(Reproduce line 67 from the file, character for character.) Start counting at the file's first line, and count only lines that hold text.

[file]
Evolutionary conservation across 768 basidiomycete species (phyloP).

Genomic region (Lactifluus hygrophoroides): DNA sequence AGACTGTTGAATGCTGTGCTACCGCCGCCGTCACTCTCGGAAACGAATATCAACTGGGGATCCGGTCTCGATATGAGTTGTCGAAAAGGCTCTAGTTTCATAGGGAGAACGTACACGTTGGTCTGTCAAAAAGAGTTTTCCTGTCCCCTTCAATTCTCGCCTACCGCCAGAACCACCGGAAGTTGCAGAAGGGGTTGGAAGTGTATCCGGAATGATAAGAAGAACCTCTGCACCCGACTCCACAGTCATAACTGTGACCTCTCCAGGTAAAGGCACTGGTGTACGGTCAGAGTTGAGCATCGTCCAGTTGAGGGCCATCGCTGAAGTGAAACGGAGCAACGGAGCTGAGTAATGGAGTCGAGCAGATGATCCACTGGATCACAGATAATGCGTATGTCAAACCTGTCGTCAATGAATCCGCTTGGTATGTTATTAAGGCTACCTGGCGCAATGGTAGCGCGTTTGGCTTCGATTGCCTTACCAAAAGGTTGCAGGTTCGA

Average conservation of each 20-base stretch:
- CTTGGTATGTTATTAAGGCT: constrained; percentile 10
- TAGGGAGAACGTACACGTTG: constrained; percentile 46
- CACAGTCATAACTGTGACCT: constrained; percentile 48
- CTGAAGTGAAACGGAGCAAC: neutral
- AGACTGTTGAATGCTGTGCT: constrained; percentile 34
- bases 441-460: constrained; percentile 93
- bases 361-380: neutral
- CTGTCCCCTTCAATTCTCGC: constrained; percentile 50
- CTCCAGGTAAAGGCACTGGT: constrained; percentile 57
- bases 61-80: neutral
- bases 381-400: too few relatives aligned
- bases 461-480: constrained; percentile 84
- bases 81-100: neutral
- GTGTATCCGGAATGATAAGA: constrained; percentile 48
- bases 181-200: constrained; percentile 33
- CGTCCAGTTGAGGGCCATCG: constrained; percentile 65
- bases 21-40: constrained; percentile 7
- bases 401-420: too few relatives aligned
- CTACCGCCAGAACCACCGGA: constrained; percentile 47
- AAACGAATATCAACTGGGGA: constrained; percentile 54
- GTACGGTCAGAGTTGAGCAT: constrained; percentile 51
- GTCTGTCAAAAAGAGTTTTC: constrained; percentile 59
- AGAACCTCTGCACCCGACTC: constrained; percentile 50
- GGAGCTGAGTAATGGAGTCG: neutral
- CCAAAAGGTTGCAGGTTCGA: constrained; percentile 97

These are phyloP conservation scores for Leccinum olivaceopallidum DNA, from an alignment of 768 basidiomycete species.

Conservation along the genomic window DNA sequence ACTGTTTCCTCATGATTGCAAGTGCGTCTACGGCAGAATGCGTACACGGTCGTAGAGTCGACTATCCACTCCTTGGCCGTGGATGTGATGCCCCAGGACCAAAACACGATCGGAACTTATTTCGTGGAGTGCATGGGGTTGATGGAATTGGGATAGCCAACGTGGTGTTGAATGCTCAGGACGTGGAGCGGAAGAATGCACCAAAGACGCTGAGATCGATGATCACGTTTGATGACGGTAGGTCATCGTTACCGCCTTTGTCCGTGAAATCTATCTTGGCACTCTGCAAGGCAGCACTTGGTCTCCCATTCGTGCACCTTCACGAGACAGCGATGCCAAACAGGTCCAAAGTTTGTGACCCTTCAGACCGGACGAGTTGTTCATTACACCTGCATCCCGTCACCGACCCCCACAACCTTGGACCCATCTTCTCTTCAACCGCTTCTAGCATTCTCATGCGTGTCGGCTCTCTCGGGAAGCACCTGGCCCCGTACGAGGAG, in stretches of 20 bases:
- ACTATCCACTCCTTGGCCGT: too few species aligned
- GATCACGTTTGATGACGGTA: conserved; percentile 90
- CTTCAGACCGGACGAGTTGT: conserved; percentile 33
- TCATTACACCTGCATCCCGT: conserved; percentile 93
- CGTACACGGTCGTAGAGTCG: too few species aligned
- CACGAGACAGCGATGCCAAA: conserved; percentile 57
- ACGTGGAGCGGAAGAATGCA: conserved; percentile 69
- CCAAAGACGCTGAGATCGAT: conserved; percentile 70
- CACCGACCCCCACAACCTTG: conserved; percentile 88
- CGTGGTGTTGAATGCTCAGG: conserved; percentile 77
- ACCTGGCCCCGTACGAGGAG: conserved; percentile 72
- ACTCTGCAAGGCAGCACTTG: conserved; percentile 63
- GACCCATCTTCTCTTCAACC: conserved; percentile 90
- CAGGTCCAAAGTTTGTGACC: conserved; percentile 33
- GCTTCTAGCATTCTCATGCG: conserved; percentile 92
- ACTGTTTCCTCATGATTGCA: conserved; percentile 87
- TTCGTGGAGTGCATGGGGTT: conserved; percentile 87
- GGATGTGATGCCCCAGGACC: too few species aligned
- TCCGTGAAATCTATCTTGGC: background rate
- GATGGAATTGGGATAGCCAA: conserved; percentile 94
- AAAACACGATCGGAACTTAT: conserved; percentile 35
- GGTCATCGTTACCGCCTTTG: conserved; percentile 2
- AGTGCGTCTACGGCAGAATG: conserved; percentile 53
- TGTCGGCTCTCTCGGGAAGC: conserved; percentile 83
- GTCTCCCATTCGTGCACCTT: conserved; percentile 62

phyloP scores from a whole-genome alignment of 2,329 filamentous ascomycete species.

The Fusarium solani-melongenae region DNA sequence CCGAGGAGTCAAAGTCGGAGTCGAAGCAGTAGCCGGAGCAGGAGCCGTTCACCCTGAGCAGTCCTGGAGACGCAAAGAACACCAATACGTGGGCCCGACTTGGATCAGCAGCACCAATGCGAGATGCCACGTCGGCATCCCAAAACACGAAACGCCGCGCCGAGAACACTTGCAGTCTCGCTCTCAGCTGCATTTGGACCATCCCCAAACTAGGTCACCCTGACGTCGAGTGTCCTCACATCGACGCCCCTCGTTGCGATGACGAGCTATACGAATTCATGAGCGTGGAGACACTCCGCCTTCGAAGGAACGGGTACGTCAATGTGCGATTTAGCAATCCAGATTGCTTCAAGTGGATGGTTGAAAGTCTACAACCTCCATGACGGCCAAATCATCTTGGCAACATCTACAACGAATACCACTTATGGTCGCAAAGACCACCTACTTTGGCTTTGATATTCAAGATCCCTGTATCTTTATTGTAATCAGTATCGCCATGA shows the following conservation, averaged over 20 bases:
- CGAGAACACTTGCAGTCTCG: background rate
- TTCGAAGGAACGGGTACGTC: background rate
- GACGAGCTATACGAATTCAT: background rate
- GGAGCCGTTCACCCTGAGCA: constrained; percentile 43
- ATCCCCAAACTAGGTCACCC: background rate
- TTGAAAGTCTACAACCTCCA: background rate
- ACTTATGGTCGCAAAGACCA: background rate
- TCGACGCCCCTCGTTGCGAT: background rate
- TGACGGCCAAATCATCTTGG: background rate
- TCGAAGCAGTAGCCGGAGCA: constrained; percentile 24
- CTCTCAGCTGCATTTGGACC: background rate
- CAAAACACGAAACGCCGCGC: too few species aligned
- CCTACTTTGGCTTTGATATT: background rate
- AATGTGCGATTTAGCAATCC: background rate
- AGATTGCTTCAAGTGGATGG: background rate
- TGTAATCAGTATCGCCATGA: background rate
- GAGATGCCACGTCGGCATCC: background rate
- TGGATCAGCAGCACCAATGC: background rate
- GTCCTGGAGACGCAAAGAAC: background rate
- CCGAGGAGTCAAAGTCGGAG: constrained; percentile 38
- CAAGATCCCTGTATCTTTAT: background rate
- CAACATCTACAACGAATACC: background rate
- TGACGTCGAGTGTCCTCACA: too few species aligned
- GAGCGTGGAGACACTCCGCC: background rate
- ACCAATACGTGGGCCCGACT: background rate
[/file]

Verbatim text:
- TCGAAGCAGTAGCCGGAGCA: constrained; percentile 24